11.39: "Settlement technology and new products will be the focus of future development," says Robert Sams of Clearmatics, answering the question about LEIs by saying yes, it's important, but the panel isn't addressing the ECB's specific move, rather how the blockchain might assist common global LEIs in derivative and other trading. 

11.36: Mark Smargon, VP Product & Founder of Colu, says there are still a lot of things that need to be built and apps to be developed to make the blockchain truly relevant, referencing BTC again there.

Panel is discussing the twitter question below now via #connections2.

 

11.34: Interesting point from Loyd’s Chris Gledhill, who points out: “You could have energy as a future currency itself in a world where carbon trading is prevalent.” Indeed, why not? The blockchain tech could help.

11.28: "Decentralisation is not efficient but does help resiliency,” says Bitcoin Foundation’s Matonis.

11.23: Cryptographic technology is important but doesn’t have to be censorship-resistant, says Clearmatics’ Sams. There is that world, but also the ‘lit’ world of ledgers and blockchain technology, he argues, which share the same tech and algos but are different conceptually.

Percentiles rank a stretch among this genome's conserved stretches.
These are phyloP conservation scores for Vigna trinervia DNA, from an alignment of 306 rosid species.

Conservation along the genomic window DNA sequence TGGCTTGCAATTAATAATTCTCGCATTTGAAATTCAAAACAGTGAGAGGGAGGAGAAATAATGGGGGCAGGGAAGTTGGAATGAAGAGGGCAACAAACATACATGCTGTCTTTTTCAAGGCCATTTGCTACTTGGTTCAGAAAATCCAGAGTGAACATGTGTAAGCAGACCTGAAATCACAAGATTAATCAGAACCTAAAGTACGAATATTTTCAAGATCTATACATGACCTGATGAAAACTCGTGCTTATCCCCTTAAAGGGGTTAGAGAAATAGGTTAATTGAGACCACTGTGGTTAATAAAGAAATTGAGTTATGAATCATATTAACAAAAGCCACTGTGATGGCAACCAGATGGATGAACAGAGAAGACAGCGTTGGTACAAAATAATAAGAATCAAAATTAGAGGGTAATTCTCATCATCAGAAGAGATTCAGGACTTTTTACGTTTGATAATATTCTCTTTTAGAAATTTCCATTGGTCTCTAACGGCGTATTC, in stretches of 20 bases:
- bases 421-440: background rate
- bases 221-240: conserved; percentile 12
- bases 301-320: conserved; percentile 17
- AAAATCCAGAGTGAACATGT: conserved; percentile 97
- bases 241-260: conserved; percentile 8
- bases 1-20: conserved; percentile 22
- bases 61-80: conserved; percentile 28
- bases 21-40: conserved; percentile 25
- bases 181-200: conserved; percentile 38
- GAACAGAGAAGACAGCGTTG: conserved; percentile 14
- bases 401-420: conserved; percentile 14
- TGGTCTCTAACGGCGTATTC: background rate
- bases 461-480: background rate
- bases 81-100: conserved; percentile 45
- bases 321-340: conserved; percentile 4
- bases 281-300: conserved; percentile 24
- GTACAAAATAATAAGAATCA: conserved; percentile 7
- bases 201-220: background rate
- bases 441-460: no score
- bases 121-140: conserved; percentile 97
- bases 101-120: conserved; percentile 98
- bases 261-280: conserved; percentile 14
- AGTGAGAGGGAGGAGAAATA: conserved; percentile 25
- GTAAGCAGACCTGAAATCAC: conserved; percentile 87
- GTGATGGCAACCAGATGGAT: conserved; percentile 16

11.19: First mention of Ripple. They’ve been pushing ledger and blockchain technology for a while. The panel is widening the discussion beyond Bitcoin now into other areas.

11.12: Robert Sams, CEO of Clearmatics, a blockchain focused firm that seeks to use it for clearing and settlement purposes, gives an overview of how BTC was designed to be “censorship-resistant”, prompting a discussion of if it's accepted yet in financial circles. How the currency should be stored, protected against hackers as a stored value, etc.

11.09: Chris Gledhill, a technologist with Lloyds Banking Group points out that Bitcoin – and by extension – the blockchain more widely, needs consumer uptake and acceptance to really take off. “Smartphones were around a long time before they took off with Apple’s iPhone (and we need something similar here).” 

11.06: "I believe the volatility of it will be sorted out as the market matures," says Matonis in answer to tough questioning from Mark Smargon, VP Product & Founder of Colu, about the volatility of BTC.